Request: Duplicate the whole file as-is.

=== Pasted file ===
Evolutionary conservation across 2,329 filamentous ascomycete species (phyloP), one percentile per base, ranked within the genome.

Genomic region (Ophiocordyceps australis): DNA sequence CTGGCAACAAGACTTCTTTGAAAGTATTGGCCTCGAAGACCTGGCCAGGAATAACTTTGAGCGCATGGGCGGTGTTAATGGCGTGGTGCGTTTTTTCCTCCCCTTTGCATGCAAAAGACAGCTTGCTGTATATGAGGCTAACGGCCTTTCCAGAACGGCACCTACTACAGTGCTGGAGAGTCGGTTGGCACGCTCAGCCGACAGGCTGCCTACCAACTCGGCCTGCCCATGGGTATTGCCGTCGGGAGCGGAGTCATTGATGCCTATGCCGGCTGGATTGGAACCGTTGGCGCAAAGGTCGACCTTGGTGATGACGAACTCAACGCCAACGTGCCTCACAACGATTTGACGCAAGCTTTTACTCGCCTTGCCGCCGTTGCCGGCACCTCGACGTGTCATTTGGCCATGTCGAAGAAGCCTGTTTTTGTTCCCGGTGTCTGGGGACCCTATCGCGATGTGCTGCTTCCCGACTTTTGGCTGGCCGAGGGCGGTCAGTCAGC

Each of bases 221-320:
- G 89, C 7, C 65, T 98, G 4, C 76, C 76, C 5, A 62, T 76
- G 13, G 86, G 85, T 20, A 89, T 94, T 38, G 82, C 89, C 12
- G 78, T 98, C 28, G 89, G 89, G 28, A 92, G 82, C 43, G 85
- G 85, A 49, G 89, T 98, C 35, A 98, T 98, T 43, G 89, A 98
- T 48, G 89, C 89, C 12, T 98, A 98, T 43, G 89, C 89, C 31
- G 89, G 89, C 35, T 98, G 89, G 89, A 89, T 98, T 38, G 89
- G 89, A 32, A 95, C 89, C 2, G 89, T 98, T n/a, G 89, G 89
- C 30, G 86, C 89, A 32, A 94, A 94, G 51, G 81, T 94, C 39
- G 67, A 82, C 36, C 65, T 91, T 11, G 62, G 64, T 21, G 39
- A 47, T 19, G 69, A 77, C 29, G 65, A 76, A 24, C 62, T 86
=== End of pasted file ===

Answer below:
Evolutionary conservation across 2,329 filamentous ascomycete species (phyloP), one percentile per base, ranked within the genome.

Genomic region (Ophiocordyceps australis): DNA sequence CTGGCAACAAGACTTCTTTGAAAGTATTGGCCTCGAAGACCTGGCCAGGAATAACTTTGAGCGCATGGGCGGTGTTAATGGCGTGGTGCGTTTTTTCCTCCCCTTTGCATGCAAAAGACAGCTTGCTGTATATGAGGCTAACGGCCTTTCCAGAACGGCACCTACTACAGTGCTGGAGAGTCGGTTGGCACGCTCAGCCGACAGGCTGCCTACCAACTCGGCCTGCCCATGGGTATTGCCGTCGGGAGCGGAGTCATTGATGCCTATGCCGGCTGGATTGGAACCGTTGGCGCAAAGGTCGACCTTGGTGATGACGAACTCAACGCCAACGTGCCTCACAACGATTTGACGCAAGCTTTTACTCGCCTTGCCGCCGTTGCCGGCACCTCGACGTGTCATTTGGCCATGTCGAAGAAGCCTGTTTTTGTTCCCGGTGTCTGGGGACCCTATCGCGATGTGCTGCTTCCCGACTTTTGGCTGGCCGAGGGCGGTCAGTCAGC

Each of bases 221-320:
- G 89, C 7, C 65, T 98, G 4, C 76, C 76, C 5, A 62, T 76
- G 13, G 86, G 85, T 20, A 89, T 94, T 38, G 82, C 89, C 12
- G 78, T 98, C 28, G 89, G 89, G 28, A 92, G 82, C 43, G 85
- G 85, A 49, G 89, T 98, C 35, A 98, T 98, T 43, G 89, A 98
- T 48, G 89, C 89, C 12, T 98, A 98, T 43, G 89, C 89, C 31
- G 89, G 89, C 35, T 98, G 89, G 89, A 89, T 98, T 38, G 89
- G 89, A 32, A 95, C 89, C 2, G 89, T 98, T n/a, G 89, G 89
- C 30, G 86, C 89, A 32, A 94, A 94, G 51, G 81, T 94, C 39
- G 67, A 82, C 36, C 65, T 91, T 11, G 62, G 64, T 21, G 39
- A 47, T 19, G 69, A 77, C 29, G 65, A 76, A 24, C 62, T 86